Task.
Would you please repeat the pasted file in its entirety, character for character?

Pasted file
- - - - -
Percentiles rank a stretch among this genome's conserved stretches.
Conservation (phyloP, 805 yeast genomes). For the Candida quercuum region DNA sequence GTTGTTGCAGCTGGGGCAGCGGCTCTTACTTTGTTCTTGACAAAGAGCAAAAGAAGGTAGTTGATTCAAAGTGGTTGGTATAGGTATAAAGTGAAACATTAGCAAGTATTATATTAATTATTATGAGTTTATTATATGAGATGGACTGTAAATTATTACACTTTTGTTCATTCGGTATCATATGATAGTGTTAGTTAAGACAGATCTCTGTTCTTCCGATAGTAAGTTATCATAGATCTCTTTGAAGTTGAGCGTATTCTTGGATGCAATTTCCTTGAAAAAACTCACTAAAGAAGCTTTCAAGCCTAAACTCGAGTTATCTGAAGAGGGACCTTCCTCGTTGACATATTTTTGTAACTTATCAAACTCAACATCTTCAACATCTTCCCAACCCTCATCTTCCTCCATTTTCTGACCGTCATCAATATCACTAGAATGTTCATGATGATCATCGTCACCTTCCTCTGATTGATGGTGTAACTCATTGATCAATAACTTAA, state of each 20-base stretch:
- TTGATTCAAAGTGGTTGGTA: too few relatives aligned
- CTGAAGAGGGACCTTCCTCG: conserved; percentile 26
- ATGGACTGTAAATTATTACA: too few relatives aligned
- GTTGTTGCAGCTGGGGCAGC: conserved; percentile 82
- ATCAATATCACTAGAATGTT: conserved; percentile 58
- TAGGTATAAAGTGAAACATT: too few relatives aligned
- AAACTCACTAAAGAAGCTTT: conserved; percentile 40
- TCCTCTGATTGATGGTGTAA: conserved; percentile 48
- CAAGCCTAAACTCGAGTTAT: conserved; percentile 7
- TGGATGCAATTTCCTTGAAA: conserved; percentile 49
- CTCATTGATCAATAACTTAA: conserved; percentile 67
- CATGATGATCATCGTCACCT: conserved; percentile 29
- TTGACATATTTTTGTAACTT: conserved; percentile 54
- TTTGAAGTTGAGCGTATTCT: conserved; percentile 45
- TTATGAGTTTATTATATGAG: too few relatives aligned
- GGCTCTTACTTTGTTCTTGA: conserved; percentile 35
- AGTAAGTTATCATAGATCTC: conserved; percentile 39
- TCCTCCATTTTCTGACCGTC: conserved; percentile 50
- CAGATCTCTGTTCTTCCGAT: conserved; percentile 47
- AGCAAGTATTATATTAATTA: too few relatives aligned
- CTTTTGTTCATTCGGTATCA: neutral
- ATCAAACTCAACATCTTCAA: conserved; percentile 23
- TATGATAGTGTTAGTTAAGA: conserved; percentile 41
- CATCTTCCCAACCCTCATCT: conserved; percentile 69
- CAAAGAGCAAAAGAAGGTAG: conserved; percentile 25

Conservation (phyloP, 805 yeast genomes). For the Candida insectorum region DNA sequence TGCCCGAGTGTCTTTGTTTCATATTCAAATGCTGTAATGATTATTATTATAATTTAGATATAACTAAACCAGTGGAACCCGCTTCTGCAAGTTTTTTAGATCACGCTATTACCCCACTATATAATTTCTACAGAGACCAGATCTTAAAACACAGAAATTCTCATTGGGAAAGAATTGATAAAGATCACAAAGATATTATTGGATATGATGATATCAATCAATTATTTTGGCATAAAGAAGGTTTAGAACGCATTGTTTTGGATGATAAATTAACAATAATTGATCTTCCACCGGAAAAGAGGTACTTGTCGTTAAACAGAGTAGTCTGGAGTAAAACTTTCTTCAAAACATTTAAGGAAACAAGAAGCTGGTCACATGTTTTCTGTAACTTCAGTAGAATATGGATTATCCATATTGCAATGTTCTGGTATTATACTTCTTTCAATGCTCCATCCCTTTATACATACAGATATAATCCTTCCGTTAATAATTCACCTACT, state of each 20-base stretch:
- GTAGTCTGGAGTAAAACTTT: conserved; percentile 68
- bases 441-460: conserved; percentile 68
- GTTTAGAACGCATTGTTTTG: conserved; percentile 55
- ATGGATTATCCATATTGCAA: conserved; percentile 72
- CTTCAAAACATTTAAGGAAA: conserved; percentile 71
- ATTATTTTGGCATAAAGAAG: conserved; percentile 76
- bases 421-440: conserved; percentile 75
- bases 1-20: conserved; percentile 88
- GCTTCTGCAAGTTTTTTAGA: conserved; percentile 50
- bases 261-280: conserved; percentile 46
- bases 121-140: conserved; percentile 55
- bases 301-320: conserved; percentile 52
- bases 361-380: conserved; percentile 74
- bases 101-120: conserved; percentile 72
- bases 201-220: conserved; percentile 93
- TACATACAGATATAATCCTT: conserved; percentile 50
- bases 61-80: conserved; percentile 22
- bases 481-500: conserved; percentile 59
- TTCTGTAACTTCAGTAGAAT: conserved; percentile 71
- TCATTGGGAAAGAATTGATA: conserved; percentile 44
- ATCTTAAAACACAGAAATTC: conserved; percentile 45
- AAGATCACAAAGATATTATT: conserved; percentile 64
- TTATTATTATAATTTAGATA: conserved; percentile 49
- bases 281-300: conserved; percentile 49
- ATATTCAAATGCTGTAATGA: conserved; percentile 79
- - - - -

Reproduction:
Percentiles rank a stretch among this genome's conserved stretches.
Conservation (phyloP, 805 yeast genomes). For the Candida quercuum region DNA sequence GTTGTTGCAGCTGGGGCAGCGGCTCTTACTTTGTTCTTGACAAAGAGCAAAAGAAGGTAGTTGATTCAAAGTGGTTGGTATAGGTATAAAGTGAAACATTAGCAAGTATTATATTAATTATTATGAGTTTATTATATGAGATGGACTGTAAATTATTACACTTTTGTTCATTCGGTATCATATGATAGTGTTAGTTAAGACAGATCTCTGTTCTTCCGATAGTAAGTTATCATAGATCTCTTTGAAGTTGAGCGTATTCTTGGATGCAATTTCCTTGAAAAAACTCACTAAAGAAGCTTTCAAGCCTAAACTCGAGTTATCTGAAGAGGGACCTTCCTCGTTGACATATTTTTGTAACTTATCAAACTCAACATCTTCAACATCTTCCCAACCCTCATCTTCCTCCATTTTCTGACCGTCATCAATATCACTAGAATGTTCATGATGATCATCGTCACCTTCCTCTGATTGATGGTGTAACTCATTGATCAATAACTTAA, state of each 20-base stretch:
- TTGATTCAAAGTGGTTGGTA: too few relatives aligned
- CTGAAGAGGGACCTTCCTCG: conserved; percentile 26
- ATGGACTGTAAATTATTACA: too few relatives aligned
- GTTGTTGCAGCTGGGGCAGC: conserved; percentile 82
- ATCAATATCACTAGAATGTT: conserved; percentile 58
- TAGGTATAAAGTGAAACATT: too few relatives aligned
- AAACTCACTAAAGAAGCTTT: conserved; percentile 40
- TCCTCTGATTGATGGTGTAA: conserved; percentile 48
- CAAGCCTAAACTCGAGTTAT: conserved; percentile 7
- TGGATGCAATTTCCTTGAAA: conserved; percentile 49
- CTCATTGATCAATAACTTAA: conserved; percentile 67
- CATGATGATCATCGTCACCT: conserved; percentile 29
- TTGACATATTTTTGTAACTT: conserved; percentile 54
- TTTGAAGTTGAGCGTATTCT: conserved; percentile 45
- TTATGAGTTTATTATATGAG: too few relatives aligned
- GGCTCTTACTTTGTTCTTGA: conserved; percentile 35
- AGTAAGTTATCATAGATCTC: conserved; percentile 39
- TCCTCCATTTTCTGACCGTC: conserved; percentile 50
- CAGATCTCTGTTCTTCCGAT: conserved; percentile 47
- AGCAAGTATTATATTAATTA: too few relatives aligned
- CTTTTGTTCATTCGGTATCA: neutral
- ATCAAACTCAACATCTTCAA: conserved; percentile 23
- TATGATAGTGTTAGTTAAGA: conserved; percentile 41
- CATCTTCCCAACCCTCATCT: conserved; percentile 69
- CAAAGAGCAAAAGAAGGTAG: conserved; percentile 25

Conservation (phyloP, 805 yeast genomes). For the Candida insectorum region DNA sequence TGCCCGAGTGTCTTTGTTTCATATTCAAATGCTGTAATGATTATTATTATAATTTAGATATAACTAAACCAGTGGAACCCGCTTCTGCAAGTTTTTTAGATCACGCTATTACCCCACTATATAATTTCTACAGAGACCAGATCTTAAAACACAGAAATTCTCATTGGGAAAGAATTGATAAAGATCACAAAGATATTATTGGATATGATGATATCAATCAATTATTTTGGCATAAAGAAGGTTTAGAACGCATTGTTTTGGATGATAAATTAACAATAATTGATCTTCCACCGGAAAAGAGGTACTTGTCGTTAAACAGAGTAGTCTGGAGTAAAACTTTCTTCAAAACATTTAAGGAAACAAGAAGCTGGTCACATGTTTTCTGTAACTTCAGTAGAATATGGATTATCCATATTGCAATGTTCTGGTATTATACTTCTTTCAATGCTCCATCCCTTTATACATACAGATATAATCCTTCCGTTAATAATTCACCTACT, state of each 20-base stretch:
- GTAGTCTGGAGTAAAACTTT: conserved; percentile 68
- bases 441-460: conserved; percentile 68
- GTTTAGAACGCATTGTTTTG: conserved; percentile 55
- ATGGATTATCCATATTGCAA: conserved; percentile 72
- CTTCAAAACATTTAAGGAAA: conserved; percentile 71
- ATTATTTTGGCATAAAGAAG: conserved; percentile 76
- bases 421-440: conserved; percentile 75
- bases 1-20: conserved; percentile 88
- GCTTCTGCAAGTTTTTTAGA: conserved; percentile 50
- bases 261-280: conserved; percentile 46
- bases 121-140: conserved; percentile 55
- bases 301-320: conserved; percentile 52
- bases 361-380: conserved; percentile 74
- bases 101-120: conserved; percentile 72
- bases 201-220: conserved; percentile 93
- TACATACAGATATAATCCTT: conserved; percentile 50
- bases 61-80: conserved; percentile 22
- bases 481-500: conserved; percentile 59
- TTCTGTAACTTCAGTAGAAT: conserved; percentile 71
- TCATTGGGAAAGAATTGATA: conserved; percentile 44
- ATCTTAAAACACAGAAATTC: conserved; percentile 45
- AAGATCACAAAGATATTATT: conserved; percentile 64
- TTATTATTATAATTTAGATA: conserved; percentile 49
- bases 281-300: conserved; percentile 49
- ATATTCAAATGCTGTAATGA: conserved; percentile 79